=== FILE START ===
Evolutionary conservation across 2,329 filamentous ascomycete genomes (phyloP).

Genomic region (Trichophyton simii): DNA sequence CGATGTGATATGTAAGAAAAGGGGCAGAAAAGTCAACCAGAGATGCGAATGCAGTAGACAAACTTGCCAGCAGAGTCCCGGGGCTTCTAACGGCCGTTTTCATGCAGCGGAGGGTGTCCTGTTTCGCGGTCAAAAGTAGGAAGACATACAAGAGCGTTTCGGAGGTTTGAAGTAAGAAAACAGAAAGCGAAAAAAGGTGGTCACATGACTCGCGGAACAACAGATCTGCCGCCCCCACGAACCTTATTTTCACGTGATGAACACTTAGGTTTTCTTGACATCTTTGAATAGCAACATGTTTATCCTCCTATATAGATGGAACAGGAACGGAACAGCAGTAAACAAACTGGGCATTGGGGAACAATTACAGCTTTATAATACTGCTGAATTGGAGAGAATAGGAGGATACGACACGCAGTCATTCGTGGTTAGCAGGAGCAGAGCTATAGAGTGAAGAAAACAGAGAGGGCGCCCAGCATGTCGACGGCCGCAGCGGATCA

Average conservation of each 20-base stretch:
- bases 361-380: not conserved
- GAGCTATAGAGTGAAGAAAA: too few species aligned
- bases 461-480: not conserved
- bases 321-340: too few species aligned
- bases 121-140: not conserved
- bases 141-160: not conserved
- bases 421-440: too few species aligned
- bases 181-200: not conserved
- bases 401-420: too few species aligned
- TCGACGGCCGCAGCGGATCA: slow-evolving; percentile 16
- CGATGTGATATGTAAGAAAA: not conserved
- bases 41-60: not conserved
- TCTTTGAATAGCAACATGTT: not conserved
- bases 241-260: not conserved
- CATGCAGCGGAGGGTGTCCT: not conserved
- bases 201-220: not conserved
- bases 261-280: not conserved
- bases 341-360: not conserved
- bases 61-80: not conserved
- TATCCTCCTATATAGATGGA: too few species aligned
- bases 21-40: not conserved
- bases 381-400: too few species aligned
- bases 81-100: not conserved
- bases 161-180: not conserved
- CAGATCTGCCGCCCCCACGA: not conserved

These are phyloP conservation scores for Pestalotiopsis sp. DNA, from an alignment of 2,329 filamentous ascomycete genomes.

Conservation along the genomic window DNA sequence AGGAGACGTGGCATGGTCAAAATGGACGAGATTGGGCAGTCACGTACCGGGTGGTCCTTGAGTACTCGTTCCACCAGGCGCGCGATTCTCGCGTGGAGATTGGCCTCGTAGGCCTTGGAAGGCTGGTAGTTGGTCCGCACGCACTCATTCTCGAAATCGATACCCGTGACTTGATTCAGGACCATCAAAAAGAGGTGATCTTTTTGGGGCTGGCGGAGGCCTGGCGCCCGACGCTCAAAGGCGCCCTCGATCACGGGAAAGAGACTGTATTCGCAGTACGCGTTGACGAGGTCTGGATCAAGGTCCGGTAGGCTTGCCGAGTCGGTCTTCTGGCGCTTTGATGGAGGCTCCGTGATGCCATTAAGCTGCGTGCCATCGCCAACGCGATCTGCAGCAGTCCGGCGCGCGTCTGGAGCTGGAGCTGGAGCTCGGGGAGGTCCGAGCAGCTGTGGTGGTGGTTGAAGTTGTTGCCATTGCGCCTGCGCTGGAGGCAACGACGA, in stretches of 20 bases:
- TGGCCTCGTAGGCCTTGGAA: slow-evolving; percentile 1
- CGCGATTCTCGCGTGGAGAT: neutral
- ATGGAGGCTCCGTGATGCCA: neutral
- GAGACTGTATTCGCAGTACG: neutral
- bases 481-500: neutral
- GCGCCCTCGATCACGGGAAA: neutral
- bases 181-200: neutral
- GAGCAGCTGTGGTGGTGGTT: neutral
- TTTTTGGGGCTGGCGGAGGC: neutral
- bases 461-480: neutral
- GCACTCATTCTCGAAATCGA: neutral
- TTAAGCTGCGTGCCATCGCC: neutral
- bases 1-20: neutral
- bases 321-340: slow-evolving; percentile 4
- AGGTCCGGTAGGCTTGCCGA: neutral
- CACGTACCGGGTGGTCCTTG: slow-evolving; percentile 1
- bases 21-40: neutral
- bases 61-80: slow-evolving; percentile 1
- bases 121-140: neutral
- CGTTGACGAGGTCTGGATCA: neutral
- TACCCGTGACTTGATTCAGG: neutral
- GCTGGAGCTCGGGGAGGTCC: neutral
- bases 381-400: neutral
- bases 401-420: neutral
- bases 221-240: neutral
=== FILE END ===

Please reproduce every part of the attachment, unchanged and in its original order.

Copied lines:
Evolutionary conservation across 2,329 filamentous ascomycete genomes (phyloP).

Genomic region (Trichophyton simii): DNA sequence CGATGTGATATGTAAGAAAAGGGGCAGAAAAGTCAACCAGAGATGCGAATGCAGTAGACAAACTTGCCAGCAGAGTCCCGGGGCTTCTAACGGCCGTTTTCATGCAGCGGAGGGTGTCCTGTTTCGCGGTCAAAAGTAGGAAGACATACAAGAGCGTTTCGGAGGTTTGAAGTAAGAAAACAGAAAGCGAAAAAAGGTGGTCACATGACTCGCGGAACAACAGATCTGCCGCCCCCACGAACCTTATTTTCACGTGATGAACACTTAGGTTTTCTTGACATCTTTGAATAGCAACATGTTTATCCTCCTATATAGATGGAACAGGAACGGAACAGCAGTAAACAAACTGGGCATTGGGGAACAATTACAGCTTTATAATACTGCTGAATTGGAGAGAATAGGAGGATACGACACGCAGTCATTCGTGGTTAGCAGGAGCAGAGCTATAGAGTGAAGAAAACAGAGAGGGCGCCCAGCATGTCGACGGCCGCAGCGGATCA

Average conservation of each 20-base stretch:
- bases 361-380: not conserved
- GAGCTATAGAGTGAAGAAAA: too few species aligned
- bases 461-480: not conserved
- bases 321-340: too few species aligned
- bases 121-140: not conserved
- bases 141-160: not conserved
- bases 421-440: too few species aligned
- bases 181-200: not conserved
- bases 401-420: too few species aligned
- TCGACGGCCGCAGCGGATCA: slow-evolving; percentile 16
- CGATGTGATATGTAAGAAAA: not conserved
- bases 41-60: not conserved
- TCTTTGAATAGCAACATGTT: not conserved
- bases 241-260: not conserved
- CATGCAGCGGAGGGTGTCCT: not conserved
- bases 201-220: not conserved
- bases 261-280: not conserved
- bases 341-360: not conserved
- bases 61-80: not conserved
- TATCCTCCTATATAGATGGA: too few species aligned
- bases 21-40: not conserved
- bases 381-400: too few species aligned
- bases 81-100: not conserved
- bases 161-180: not conserved
- CAGATCTGCCGCCCCCACGA: not conserved

These are phyloP conservation scores for Pestalotiopsis sp. DNA, from an alignment of 2,329 filamentous ascomycete genomes.

Conservation along the genomic window DNA sequence AGGAGACGTGGCATGGTCAAAATGGACGAGATTGGGCAGTCACGTACCGGGTGGTCCTTGAGTACTCGTTCCACCAGGCGCGCGATTCTCGCGTGGAGATTGGCCTCGTAGGCCTTGGAAGGCTGGTAGTTGGTCCGCACGCACTCATTCTCGAAATCGATACCCGTGACTTGATTCAGGACCATCAAAAAGAGGTGATCTTTTTGGGGCTGGCGGAGGCCTGGCGCCCGACGCTCAAAGGCGCCCTCGATCACGGGAAAGAGACTGTATTCGCAGTACGCGTTGACGAGGTCTGGATCAAGGTCCGGTAGGCTTGCCGAGTCGGTCTTCTGGCGCTTTGATGGAGGCTCCGTGATGCCATTAAGCTGCGTGCCATCGCCAACGCGATCTGCAGCAGTCCGGCGCGCGTCTGGAGCTGGAGCTGGAGCTCGGGGAGGTCCGAGCAGCTGTGGTGGTGGTTGAAGTTGTTGCCATTGCGCCTGCGCTGGAGGCAACGACGA, in stretches of 20 bases:
- TGGCCTCGTAGGCCTTGGAA: slow-evolving; percentile 1
- CGCGATTCTCGCGTGGAGAT: neutral
- ATGGAGGCTCCGTGATGCCA: neutral
- GAGACTGTATTCGCAGTACG: neutral
- bases 481-500: neutral
- GCGCCCTCGATCACGGGAAA: neutral
- bases 181-200: neutral
- GAGCAGCTGTGGTGGTGGTT: neutral
- TTTTTGGGGCTGGCGGAGGC: neutral
- bases 461-480: neutral
- GCACTCATTCTCGAAATCGA: neutral
- TTAAGCTGCGTGCCATCGCC: neutral
- bases 1-20: neutral
- bases 321-340: slow-evolving; percentile 4
- AGGTCCGGTAGGCTTGCCGA: neutral
- CACGTACCGGGTGGTCCTTG: slow-evolving; percentile 1
- bases 21-40: neutral
- bases 61-80: slow-evolving; percentile 1
- bases 121-140: neutral
- CGTTGACGAGGTCTGGATCA: neutral
- TACCCGTGACTTGATTCAGG: neutral
- GCTGGAGCTCGGGGAGGTCC: neutral
- bases 381-400: neutral
- bases 401-420: neutral
- bases 221-240: neutral